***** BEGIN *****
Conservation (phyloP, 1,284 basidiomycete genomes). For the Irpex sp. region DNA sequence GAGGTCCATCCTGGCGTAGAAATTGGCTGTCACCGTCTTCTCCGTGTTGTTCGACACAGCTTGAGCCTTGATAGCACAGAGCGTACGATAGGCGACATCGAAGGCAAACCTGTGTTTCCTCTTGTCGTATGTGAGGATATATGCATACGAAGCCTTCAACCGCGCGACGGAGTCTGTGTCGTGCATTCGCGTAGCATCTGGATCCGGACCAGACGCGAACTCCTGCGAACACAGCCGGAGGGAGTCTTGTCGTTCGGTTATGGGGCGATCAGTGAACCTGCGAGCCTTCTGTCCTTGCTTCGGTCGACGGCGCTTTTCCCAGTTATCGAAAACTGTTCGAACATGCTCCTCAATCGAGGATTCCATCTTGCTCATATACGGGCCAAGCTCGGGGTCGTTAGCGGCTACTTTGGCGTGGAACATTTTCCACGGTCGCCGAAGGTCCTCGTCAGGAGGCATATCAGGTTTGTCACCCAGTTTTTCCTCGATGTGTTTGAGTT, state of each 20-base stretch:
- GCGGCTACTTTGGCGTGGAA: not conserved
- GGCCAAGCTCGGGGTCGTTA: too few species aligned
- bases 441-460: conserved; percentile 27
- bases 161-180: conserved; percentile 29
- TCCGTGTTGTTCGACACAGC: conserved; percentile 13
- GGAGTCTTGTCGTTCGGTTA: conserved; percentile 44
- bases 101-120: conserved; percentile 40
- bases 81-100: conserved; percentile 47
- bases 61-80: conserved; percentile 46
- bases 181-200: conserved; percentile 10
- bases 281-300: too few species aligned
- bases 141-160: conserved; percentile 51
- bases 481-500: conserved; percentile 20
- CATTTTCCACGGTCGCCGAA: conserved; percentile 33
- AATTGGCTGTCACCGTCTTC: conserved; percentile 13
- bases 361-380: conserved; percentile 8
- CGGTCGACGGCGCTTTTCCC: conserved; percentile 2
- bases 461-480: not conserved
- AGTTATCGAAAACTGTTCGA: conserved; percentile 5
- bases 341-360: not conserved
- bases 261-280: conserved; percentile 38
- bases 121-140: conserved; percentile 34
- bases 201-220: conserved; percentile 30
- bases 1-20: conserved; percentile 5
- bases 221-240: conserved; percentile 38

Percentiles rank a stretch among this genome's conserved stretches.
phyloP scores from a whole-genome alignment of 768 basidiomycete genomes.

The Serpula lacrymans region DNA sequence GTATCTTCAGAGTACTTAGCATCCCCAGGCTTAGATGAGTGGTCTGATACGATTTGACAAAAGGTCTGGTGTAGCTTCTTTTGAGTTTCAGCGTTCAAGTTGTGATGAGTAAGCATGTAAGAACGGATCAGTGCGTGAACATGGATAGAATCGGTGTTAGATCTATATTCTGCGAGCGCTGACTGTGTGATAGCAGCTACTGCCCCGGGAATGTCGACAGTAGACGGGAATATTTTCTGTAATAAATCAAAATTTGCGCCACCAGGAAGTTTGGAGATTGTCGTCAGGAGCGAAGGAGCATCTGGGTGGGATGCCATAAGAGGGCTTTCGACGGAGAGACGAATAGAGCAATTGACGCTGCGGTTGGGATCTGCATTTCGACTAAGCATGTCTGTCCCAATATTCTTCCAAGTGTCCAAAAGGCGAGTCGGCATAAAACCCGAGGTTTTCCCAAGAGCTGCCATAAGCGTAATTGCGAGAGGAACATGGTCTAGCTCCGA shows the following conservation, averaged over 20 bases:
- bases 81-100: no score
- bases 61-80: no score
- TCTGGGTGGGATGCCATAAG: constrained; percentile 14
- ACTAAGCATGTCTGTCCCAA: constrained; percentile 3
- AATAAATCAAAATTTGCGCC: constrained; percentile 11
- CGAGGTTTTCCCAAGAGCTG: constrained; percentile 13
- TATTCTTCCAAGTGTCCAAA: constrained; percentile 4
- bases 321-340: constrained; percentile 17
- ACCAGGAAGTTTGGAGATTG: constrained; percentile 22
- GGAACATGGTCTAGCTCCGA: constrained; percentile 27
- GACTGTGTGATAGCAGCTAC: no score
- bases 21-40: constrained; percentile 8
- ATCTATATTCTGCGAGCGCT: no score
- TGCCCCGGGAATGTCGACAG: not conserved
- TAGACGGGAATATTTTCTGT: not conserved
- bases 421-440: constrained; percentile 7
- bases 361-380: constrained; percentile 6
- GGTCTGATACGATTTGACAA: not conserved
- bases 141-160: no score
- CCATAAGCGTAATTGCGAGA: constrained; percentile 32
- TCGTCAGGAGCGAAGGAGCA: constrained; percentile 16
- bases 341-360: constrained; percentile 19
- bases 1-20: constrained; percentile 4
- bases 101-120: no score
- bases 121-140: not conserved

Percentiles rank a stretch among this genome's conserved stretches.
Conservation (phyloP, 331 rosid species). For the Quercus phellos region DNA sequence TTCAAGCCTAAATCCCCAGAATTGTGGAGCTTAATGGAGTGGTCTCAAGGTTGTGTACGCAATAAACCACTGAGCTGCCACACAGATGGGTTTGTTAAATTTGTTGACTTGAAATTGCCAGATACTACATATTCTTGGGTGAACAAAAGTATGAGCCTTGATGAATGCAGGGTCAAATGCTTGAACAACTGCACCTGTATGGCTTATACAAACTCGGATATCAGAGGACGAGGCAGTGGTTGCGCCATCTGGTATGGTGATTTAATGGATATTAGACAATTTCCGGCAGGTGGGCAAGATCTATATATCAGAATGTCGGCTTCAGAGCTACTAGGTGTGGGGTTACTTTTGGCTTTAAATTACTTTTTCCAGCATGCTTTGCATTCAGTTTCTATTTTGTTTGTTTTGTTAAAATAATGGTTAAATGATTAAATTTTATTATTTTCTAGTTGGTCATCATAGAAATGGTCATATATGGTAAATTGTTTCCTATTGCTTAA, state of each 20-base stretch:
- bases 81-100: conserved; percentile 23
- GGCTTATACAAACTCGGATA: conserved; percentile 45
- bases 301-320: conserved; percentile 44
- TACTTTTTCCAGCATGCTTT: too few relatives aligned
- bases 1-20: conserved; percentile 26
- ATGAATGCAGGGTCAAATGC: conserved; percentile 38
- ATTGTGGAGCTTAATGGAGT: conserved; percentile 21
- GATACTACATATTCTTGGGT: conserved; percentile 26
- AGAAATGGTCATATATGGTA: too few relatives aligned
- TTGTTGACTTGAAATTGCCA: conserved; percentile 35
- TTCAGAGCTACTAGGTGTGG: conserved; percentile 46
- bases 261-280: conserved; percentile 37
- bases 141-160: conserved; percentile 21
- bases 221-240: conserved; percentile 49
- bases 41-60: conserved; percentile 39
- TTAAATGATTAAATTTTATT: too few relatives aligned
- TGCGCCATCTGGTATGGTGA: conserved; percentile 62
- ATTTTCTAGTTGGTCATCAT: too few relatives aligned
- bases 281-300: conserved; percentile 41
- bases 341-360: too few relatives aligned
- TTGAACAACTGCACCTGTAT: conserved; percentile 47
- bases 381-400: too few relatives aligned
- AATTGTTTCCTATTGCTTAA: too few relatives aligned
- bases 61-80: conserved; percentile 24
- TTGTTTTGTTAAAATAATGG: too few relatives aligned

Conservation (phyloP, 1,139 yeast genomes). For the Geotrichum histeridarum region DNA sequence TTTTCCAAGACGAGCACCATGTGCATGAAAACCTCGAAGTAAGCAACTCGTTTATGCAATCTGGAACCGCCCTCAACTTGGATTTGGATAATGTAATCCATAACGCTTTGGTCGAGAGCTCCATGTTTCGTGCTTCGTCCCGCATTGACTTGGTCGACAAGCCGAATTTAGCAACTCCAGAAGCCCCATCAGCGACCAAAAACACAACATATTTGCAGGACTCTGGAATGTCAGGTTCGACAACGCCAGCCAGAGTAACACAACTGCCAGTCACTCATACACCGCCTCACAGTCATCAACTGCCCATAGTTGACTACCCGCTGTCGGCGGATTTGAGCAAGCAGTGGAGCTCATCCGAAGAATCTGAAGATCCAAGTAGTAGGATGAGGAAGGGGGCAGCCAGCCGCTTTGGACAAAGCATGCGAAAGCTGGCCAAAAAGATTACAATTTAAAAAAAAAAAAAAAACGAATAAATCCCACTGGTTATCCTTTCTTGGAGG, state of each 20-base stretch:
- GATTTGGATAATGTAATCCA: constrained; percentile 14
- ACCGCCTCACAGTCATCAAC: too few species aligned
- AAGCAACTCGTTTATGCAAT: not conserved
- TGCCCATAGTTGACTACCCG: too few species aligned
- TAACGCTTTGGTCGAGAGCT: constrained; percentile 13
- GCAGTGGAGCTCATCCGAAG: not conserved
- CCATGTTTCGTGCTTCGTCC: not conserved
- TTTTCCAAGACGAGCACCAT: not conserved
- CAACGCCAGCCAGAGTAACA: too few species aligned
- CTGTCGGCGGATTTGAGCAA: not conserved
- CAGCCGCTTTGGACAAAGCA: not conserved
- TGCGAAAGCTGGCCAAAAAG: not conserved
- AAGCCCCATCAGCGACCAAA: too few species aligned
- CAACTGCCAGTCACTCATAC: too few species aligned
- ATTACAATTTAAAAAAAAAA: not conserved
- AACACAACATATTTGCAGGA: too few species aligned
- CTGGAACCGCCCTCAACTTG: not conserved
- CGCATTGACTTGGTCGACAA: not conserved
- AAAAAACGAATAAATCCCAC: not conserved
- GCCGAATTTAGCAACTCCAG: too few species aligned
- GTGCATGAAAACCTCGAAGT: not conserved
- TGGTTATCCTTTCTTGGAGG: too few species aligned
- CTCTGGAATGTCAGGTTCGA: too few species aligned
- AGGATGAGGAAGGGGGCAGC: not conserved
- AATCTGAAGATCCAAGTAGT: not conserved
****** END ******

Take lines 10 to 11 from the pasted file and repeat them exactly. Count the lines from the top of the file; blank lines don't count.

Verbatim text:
- bases 61-80: conserved; percentile 46
- bases 181-200: conserved; percentile 10